Pain relief following surgery is most often provided through opioid analgesic treatment with or without the addition of NSAIDs. Tramadol hydrochloride is a synthetic opioid that is commonly used for analgesia in dogs, and it is currently classified by the US Drug Enforcement Agency as a schedule IV drug. Tramadol is reported to have weak μ-opioid receptor affinity as a parent compound, but its metabolites are reported to be more potent.1 In humans, 1 active metabolite (O-desmethyltramadol or M1) exerts most of its pharmacological effects as a high-affinity μ-opioid receptor agonist and is highly correlated with analgesic activity.1,2 Another metabolite (N-desmethyltramadol or M2) is present in dogs but is considered to be inactive on the basis of results in humans and laboratory animal species.3 Unlike findings in human studies, the inactive metabolite M2 was found to be a major metabolite in dogs, with circulating concentrations exceeding those of tramadol and M1.4–6 In addition to its opioid receptor activity, tramadol can act as a serotonin and norepinephrine reuptake inhibitor. Only a few studies have been conducted to evaluate the pharmacokinetics of tramadol following oral administration in dogs. There are large divergences in reported bioavailability of tramadol following oral administration, with values ranging from 10%5 to 65%.7 Given the apparent discrepancies in its bioavailability, many veterinarians anecdotally question clinical efficacy of the drug, despite the frequent clinical administration of tramadol tablets.

Hydrocodone bitartrate is a schedule II opioid analgesic and is a semisynthetic derivative of codeine. Hydrocodone is variably metabolized to hydromorphone in many species including humans, rats, rabbits, pigs, guinea pigs, and dogs and is approximately equipotent to morphine in producing opiate effects.8 Historically, it has been infrequently used as an oral opioid analgesic in veterinary medicine, but it is more commonly used as a potent antitussive agent in both human and veterinary patients. To our knowledge, there are no clinical reports of studies to evaluate efficacy of orally administered hydrocodone-acetaminophen for treatment of postoperative pain in dogs.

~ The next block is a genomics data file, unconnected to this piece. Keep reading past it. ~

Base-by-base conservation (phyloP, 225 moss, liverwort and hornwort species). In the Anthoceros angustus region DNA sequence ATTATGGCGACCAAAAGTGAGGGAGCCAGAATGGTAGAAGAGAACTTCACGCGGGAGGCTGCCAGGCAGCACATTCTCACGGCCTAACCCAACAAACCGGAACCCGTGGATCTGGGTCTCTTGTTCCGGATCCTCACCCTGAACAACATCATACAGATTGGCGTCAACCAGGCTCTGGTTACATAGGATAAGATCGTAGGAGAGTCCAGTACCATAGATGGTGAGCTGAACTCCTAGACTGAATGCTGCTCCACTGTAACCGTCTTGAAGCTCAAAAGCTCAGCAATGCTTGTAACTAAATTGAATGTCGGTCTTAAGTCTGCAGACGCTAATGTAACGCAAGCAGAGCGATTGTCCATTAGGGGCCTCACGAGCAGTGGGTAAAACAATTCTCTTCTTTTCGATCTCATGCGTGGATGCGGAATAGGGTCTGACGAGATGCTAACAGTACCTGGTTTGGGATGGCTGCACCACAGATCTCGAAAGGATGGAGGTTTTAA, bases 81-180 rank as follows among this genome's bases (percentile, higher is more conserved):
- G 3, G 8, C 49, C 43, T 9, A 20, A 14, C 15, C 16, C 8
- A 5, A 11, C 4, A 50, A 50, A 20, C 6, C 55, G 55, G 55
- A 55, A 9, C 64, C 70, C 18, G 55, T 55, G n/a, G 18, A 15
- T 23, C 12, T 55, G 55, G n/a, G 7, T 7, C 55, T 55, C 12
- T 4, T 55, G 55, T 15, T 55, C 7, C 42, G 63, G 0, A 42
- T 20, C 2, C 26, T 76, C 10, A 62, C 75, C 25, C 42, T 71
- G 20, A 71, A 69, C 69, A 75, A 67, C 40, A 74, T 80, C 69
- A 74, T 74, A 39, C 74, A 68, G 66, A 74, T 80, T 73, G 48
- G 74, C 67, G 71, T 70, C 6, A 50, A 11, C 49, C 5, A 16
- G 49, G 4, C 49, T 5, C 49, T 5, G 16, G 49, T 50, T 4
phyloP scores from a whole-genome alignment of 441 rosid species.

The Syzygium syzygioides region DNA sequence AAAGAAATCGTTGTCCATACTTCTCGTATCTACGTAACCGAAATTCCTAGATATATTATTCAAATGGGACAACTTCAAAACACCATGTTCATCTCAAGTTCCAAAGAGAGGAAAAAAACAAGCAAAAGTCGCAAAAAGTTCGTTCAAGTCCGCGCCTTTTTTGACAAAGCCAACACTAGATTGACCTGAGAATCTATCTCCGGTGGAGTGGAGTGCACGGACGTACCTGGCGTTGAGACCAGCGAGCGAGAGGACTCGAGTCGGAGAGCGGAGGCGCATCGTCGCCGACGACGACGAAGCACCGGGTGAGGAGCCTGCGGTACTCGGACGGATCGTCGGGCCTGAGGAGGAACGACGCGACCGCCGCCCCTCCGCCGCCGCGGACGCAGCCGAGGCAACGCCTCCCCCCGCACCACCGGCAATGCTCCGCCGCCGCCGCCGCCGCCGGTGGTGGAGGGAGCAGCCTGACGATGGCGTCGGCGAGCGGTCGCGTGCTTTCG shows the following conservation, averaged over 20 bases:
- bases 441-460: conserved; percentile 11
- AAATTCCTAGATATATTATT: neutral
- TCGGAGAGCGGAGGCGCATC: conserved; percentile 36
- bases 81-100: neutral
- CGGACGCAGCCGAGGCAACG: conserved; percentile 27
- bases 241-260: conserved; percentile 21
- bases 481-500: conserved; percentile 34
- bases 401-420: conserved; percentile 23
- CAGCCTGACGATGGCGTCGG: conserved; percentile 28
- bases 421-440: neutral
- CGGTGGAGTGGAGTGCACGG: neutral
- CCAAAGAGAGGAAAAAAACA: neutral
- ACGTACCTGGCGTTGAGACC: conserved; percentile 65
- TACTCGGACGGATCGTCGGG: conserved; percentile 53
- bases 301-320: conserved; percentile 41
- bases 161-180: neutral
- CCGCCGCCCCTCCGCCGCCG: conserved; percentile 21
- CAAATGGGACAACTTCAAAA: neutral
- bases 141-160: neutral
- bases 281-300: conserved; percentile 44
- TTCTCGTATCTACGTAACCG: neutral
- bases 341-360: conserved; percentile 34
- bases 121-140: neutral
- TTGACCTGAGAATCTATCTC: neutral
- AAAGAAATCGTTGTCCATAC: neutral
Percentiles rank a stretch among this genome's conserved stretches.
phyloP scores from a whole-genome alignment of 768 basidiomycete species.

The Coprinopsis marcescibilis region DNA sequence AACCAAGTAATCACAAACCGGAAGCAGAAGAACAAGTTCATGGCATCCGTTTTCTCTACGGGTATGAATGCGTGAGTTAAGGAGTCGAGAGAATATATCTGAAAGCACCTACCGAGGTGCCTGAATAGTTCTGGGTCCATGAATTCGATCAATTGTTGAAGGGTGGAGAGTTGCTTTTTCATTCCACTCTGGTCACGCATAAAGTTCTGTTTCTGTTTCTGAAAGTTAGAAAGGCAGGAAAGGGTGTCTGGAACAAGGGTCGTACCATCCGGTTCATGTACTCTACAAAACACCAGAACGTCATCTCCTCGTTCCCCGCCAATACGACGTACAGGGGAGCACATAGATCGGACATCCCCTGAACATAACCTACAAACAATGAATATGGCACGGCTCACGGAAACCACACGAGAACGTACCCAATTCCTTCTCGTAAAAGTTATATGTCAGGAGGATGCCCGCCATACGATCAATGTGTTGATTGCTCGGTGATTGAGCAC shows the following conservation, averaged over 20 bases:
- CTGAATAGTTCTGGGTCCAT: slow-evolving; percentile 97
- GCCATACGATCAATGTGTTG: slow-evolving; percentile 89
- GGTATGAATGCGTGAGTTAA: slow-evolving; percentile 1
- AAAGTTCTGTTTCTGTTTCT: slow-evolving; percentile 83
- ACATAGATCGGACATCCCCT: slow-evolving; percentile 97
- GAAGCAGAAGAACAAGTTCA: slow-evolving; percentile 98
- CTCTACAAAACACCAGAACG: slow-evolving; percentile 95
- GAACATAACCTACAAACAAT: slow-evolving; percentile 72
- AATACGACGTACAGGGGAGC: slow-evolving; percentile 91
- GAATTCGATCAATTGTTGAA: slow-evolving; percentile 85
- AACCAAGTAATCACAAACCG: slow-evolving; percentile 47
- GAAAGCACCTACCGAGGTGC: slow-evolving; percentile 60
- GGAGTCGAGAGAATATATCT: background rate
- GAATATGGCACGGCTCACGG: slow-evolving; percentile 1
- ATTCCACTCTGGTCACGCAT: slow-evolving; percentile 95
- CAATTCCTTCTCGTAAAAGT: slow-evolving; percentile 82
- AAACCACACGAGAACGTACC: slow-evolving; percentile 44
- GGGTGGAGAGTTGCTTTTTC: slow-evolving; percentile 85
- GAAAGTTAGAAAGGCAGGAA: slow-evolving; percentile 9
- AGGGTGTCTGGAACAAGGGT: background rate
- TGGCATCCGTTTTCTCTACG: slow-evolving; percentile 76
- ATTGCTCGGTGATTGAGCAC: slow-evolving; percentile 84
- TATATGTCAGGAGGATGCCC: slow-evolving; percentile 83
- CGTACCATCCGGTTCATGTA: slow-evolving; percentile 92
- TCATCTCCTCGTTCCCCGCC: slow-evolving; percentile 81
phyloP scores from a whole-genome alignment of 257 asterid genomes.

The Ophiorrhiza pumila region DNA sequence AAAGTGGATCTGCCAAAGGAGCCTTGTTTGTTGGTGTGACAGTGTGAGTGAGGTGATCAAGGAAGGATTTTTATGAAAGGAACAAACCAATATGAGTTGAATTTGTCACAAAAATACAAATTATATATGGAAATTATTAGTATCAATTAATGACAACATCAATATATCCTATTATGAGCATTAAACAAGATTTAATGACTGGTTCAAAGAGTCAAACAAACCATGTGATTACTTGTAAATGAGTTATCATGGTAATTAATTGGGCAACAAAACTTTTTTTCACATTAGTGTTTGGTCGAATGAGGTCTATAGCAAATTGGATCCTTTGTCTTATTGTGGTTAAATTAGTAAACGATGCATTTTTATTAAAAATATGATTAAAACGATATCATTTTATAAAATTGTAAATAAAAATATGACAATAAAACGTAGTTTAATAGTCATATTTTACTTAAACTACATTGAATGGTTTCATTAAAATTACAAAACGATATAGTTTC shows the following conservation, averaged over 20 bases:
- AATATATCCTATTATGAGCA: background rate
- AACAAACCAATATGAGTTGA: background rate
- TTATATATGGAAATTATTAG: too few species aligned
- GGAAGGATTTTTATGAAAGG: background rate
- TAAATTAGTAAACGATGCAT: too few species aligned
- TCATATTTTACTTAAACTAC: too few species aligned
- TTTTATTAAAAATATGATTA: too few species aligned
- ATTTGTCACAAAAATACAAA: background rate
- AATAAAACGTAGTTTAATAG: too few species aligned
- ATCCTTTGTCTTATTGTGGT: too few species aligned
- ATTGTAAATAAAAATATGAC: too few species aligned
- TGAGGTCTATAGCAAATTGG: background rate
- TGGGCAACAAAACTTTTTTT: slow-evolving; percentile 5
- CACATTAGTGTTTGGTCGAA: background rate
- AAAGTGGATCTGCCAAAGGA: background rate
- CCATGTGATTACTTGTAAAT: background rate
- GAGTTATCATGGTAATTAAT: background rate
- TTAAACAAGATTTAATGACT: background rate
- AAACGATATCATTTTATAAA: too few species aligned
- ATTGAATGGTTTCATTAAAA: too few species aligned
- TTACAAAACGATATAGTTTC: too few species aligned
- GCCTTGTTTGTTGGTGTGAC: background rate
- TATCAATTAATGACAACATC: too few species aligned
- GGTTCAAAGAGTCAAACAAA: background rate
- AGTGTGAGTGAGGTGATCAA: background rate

It is widely accepted that advances in animal welfare and adequate patient care should include effective postoperative pain management. Identification of signs of postoperative pain and administration of adequate analgesics is a necessary skill for any veterinarian practicing surgery. Unfortunately, pain assessment in animals is difficult. Attempts to improve pain assessment in veterinary patients include use of pain assessment rating systems such as the simple descriptive scale, the numeric rating scale, and the visual analogue scale.9–12 At present, the only validated method for evaluating signs of postoperative pain in dogs is the GCMPS.13,14 Reid et al15 have modified the GCMPS for clinical use in postoperative settings.

The purpose of the study reported here was to evaluate the pharmacodynamics of hydrocodone-acetaminophen and tramadol with multiple-dose administration in a hospital setting and to compare, by use of a composite pain scale, the analgesic effects of these drugs in dogs undergoing TPLO. We hypothesized that orally administered hydrocodone-acetaminophen would provide better postoperative analgesia (as determined by pain score analysis and frequency of rescue analgesic treatment) for dogs undergoing this treatment, compared with that after orally administered tramadol, when each drug was given at 8-hour dosing intervals.

Materials and Methods

Animals

We designed a prospective, randomized, blinded clinical study to compare the pharmacodynamics of hydrocodone bitartrate–acetaminophen and tramadol hydrochloride in dogs. Fifty client-owned dogs admitted to Kansas State University Veterinary Health Center for TPLO to treat unilateral cranial cruciate ligament rupture were initially included in this study. Written informed consent was obtained from owners prior to enrollment of dogs. The study was performed with approval from the Kansas State University IACUC and in accordance with applicable local animal use regulations.